There is a gap between the amount of teamwork that today’s workplace can support and the amount that office workers anticipate using in 2020.
This is one of the findings of a study from Johnson Controls Global WorkPlace Solutions (GWS), which reports results from 1 700 respondents in seven countries.
The research shows that office workers expect to spend more time working in team spaces that incorporate collaborative technologies, such as interactive digital screens, touch surfaces and live video streaming from locations around the world. This shift to working in virtual teams using a range of technologies is coupled with a decrease in the amount of time that office workers expect to spend at their desks, on the phone, or in traditional meeting rooms.
Marie Paybaraud, director of global workplace innovation at Johnson Controls GWS, comments: “We know that collaboration between white collar office workers is a principal driver of creativity, innovation and therefore business advantage. It allows teams to become more than the sum of their parts.
“Although some collaborative technologies are used today, the research indicates that there is a gap between the amount of collaboration supported by today’s workplace and the amount that workers expect to be using in just under a decade’s time. Failure to invest in collaborative technologies and updated workspaces will hamper productivity. This has an impact on people designing new workspaces or retrofitting existing ones today.”
The type of workspaces seen in the office is also likely to change. The frequent use of team spaces that incorporate collaborative technologies will increase from one-fifth of people who currently report high usage to 52% in 2020. However, people expect to be using traditional meeting rooms far less – 40% said they currently use them regularly, compared to 27% who expect to be regularly using them in 2020. The use of the desk phone is also set to decrease from the half of people who use them frequently today to just one-third.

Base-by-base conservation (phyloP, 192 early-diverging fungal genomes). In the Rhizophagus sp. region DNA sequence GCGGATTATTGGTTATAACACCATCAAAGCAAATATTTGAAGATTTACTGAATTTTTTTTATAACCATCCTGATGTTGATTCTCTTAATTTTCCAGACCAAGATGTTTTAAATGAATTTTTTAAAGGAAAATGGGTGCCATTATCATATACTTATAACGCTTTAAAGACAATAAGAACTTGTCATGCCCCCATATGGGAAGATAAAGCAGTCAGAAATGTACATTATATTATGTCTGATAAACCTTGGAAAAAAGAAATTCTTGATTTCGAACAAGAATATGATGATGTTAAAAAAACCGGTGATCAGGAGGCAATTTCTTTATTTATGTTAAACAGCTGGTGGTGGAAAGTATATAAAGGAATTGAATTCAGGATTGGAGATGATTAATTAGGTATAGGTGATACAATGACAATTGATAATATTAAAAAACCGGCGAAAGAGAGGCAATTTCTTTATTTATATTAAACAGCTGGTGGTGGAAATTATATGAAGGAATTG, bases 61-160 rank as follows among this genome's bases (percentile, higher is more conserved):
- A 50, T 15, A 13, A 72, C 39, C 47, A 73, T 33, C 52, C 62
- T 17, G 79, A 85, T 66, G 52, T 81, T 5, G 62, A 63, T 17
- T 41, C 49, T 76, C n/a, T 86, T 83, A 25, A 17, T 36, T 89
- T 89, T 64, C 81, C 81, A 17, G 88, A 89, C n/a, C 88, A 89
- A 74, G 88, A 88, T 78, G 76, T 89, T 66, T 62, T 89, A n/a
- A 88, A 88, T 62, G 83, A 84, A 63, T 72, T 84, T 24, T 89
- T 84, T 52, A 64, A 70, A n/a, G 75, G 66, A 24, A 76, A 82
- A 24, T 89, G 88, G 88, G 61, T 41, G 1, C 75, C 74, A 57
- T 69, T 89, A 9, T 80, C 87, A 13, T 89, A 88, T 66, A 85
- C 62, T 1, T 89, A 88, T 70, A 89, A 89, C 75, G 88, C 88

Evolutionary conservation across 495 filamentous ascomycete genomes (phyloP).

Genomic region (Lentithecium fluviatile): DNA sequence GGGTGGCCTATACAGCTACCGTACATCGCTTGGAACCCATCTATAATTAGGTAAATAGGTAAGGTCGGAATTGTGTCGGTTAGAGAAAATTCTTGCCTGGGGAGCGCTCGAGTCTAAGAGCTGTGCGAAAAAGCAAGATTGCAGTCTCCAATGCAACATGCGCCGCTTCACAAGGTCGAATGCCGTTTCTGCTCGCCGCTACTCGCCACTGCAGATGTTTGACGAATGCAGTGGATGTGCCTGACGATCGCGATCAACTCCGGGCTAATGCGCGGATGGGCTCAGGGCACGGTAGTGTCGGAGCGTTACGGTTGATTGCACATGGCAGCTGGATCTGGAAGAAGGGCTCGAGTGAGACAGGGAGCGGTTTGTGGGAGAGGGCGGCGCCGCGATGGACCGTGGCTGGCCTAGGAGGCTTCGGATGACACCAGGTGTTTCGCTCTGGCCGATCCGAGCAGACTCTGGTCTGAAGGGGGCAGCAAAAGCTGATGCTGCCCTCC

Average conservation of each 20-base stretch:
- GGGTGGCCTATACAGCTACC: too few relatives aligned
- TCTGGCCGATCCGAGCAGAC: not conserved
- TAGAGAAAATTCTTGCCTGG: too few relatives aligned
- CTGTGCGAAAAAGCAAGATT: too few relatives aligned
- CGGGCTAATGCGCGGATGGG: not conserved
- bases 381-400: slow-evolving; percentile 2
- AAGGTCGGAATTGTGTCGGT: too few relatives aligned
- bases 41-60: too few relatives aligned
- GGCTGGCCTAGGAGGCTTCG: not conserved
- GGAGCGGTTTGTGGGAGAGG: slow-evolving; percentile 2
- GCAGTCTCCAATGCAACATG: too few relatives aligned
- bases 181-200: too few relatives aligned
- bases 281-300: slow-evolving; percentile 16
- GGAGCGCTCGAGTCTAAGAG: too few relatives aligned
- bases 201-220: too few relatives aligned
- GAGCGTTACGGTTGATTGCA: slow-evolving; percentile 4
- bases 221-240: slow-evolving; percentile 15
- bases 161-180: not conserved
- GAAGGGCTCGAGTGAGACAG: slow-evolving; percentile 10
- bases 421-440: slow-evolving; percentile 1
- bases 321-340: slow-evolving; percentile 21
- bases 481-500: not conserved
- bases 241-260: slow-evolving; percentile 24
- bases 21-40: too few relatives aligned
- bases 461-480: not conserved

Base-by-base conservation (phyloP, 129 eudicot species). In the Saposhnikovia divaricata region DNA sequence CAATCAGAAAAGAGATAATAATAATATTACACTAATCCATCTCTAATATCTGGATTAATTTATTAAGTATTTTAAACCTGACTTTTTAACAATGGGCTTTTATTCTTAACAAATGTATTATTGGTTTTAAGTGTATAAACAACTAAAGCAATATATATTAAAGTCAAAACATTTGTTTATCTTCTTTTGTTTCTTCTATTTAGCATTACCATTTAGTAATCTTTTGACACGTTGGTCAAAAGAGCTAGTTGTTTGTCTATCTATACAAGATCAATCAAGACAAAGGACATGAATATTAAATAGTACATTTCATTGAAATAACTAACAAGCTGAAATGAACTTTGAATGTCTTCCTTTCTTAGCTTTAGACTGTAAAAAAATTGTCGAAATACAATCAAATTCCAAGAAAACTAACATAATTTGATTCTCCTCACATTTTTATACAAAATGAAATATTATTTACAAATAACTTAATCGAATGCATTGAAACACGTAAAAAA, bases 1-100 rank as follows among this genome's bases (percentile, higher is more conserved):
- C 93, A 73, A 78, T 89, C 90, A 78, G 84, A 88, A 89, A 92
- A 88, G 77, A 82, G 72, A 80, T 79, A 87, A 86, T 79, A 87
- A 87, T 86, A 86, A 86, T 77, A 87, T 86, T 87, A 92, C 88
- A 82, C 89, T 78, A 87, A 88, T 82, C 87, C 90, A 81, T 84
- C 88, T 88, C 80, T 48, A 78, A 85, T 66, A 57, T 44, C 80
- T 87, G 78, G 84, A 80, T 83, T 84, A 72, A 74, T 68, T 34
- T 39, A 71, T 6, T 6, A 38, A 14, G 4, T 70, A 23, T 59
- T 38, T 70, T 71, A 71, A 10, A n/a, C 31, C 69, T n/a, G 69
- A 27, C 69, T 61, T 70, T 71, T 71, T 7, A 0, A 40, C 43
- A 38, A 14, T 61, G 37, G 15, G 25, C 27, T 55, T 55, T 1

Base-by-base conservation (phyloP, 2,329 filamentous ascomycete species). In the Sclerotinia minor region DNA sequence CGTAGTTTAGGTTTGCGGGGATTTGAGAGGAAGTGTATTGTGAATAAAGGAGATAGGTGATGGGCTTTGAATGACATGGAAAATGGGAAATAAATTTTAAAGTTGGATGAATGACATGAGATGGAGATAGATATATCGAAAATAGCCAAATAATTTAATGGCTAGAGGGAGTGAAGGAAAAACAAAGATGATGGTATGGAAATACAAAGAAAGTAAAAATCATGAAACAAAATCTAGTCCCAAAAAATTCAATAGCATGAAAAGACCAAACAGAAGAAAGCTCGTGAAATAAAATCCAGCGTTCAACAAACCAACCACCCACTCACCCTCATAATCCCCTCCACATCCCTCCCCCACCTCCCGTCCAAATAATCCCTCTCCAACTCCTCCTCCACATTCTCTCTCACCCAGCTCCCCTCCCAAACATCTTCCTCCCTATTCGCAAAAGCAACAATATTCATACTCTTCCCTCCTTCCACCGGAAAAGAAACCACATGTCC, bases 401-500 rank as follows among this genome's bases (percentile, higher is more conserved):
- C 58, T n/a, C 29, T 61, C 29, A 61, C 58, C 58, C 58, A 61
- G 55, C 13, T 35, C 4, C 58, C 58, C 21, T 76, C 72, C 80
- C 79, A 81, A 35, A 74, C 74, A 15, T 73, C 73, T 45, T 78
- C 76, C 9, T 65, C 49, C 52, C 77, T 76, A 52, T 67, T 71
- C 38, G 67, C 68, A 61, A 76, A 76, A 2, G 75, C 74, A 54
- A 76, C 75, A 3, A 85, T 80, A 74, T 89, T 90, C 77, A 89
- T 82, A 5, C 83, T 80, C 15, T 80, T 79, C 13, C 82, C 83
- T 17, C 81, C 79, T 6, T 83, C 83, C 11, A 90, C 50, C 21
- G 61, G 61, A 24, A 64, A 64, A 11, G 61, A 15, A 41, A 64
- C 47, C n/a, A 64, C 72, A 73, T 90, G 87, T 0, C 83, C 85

“The research also reveals that one-size-fits-all workplace environments are less effective than those that are built for purpose,” says Paybaraud. “No two organisations are the same, so each one will need to customise its space to support its business model and culture.
“This drive toward mass collaboration will change the way companies think about the real estate they occupy. A higher proportion of company floor-space will be designed specifically to support collaboration, which means understanding the interplay between people, the real estate portfolio, technologies and working practices.”
The use of video communication and realtime technologies is also set to increase substantially. White collar workers expect to be using web conferencing, instant messaging and video conferencing far more by 2020. The number of people regularly using web conferencing is expected to triple from 19% currently to 57%. Office workers also expect to be using collaborative technologies that are still only at the developmental stage.
For example, just under half (44%) expect to be using three-dimensional video conferencing in 2020, which would allow users to perceive depth on screen for a more realistic image.
Key findings of the research include:
* Web conference – 19% reported high use currently, with 57% anticipating high use in 2020;
* Two-dimensional video conferencing – 18% to 51%;
* Team spaces with incorporated collaborative technologies – 20% to 52%;
* Dedicated collaboration room – 18% to 36%;
* Instant messaging – 33% to 54%;
* Traditional meeting room – 40% to 27%;
* Desk phone – 50% to 33%; and
* Three-dimensional video conferencing – 44% of office workers anticipate high use in 2020.